Being ‘Catholic’, that is, having an idea of the ‘whole’ of the Church in times of change

In the late nineteenth century, the Church began to care for the poor in ways that had not been seen before. So the idea was born, for our times  at least, of the ‘welfare state’, which came to its fullest expression in the UK after World War 2. But after a while, the idea of ‘looking after people’ gave rise to the profession of ‘Social Work.’ People now prepare for this profession in the universities, and ground their work not in the love of God, but in other forms of thought.  So something that was once connected  to the Church ends up wanting its own life, and then goes its separate ways.

This kind of movement happened within the Church too. The Baptists had a great idea about wanting adults to come to faith, but made the mistake, I think, of building a whole denomination around it. So something that was once connected to the whole Church, with a particular genius, ends up being a bit narrow when it tries to be the whole thing. This happened to the Methodists too, and later to the Salvation Army.

I set all this background because, again, the church is in a time of change and development. Within the Church of England there is a movement called ‘Fresh Expressions of Church’ which has a definite missionary impetus. These fresh expressions might take the form of moving to a Pub, and having a discussion, or doing what has been called ‘Messy Church’ where there is an activity for families with young Children, followed by a Bible Story and prayer that might go for 20 minutes. There are lots of other ‘Fresh Expressions’

But what worries me is the tendency for the part to think of itself as the whole, and for ‘Fresh Expressions’, which have their genesis in congregations, to become separated from congregations as they want to ‘grow up’ and take on independent identities for themselves.

So if ‘The Part’ is not to think of itself as ‘The Whole’ we need some way of thinking about ‘The Whole’ that relates each part to the other.  This is the origin of the word ‘Catholic’. It comes from Greek, meaning ‘kata-holos’ ,’according to the whole’. Each expression of Church needs to be an expression of ‘The Whole’, or needs to know how it is related to the whole of the Church.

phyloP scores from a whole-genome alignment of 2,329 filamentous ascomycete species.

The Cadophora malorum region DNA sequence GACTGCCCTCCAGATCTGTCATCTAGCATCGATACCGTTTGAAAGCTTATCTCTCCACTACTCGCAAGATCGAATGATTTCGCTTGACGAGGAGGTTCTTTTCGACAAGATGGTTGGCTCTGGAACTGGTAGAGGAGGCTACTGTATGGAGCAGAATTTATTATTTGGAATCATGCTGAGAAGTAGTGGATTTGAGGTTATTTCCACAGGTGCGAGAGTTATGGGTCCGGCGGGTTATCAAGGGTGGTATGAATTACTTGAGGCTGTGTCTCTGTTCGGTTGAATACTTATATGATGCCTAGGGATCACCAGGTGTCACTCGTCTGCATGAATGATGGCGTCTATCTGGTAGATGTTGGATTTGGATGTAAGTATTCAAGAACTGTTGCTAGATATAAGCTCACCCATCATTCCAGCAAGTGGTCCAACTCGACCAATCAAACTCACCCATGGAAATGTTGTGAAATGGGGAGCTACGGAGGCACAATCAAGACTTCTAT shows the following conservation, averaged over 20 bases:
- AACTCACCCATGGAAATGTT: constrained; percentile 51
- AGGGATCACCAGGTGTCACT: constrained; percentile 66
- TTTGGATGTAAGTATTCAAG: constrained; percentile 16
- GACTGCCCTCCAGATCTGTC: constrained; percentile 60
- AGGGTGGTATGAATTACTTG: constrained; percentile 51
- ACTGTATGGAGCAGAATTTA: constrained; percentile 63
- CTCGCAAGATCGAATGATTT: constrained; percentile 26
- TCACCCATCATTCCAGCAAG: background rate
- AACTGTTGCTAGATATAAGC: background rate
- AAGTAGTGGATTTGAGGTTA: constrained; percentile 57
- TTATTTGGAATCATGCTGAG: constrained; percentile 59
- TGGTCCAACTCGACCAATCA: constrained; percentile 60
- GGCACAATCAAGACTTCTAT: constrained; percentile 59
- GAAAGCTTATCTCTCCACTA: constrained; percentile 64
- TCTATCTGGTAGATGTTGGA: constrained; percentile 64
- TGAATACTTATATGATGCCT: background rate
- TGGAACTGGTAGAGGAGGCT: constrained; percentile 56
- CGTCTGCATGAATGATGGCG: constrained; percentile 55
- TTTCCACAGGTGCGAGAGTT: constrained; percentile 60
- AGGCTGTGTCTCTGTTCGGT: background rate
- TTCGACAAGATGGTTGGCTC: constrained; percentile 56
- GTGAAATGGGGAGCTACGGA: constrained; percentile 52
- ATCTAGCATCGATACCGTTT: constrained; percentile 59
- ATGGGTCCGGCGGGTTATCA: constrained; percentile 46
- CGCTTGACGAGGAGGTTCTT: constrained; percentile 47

This question was the one that exercised St. Paul and gave us the image of ‘The Body of Christ’. He says to the Corinthians, remember, ‘Can the hand say to the foot I don’t need you? Or the eye to the tongue, I don’t need you?’ Christ is the head of the Church, and the Spirit of Christ, in everyone means that everyone recognises the same Spirit at work in different places. Messy Church and Fresh Expressions are trying something new, but that does not mean that they are not dependent upon and part of the same Church that they are potentially separating from. The same is true of existing congregations. They too are part of ‘The Body of Christ’ and although they may look strange to newcomers,  the parish Church is also a legitimate ‘expression’ of Church. Messy Church and Parish Church belong together. So the first thing is a mutual recognition of the Spirit of Christ in the whole of the Church.

But I think that a way of thinking about ‘The Whole’ has to do with the central process that everyone shares, that is, the process of becoming Christian. Those of us who have been Christians for a long time need to be living the ‘Baptismal Life’. That is a life that is characterised by ‘dying – entombment- and rising.’ This is how we are being ‘changed from glory into glory’ as the hymn suggests. If we are not, then we are not a ‘fresh expression’ but a stale expression of Church, and if we are not bearing fruit, we deserve to be ‘cut off’. The process by which we became Christians in the first place is the process by which our lives are lived and we are renewed.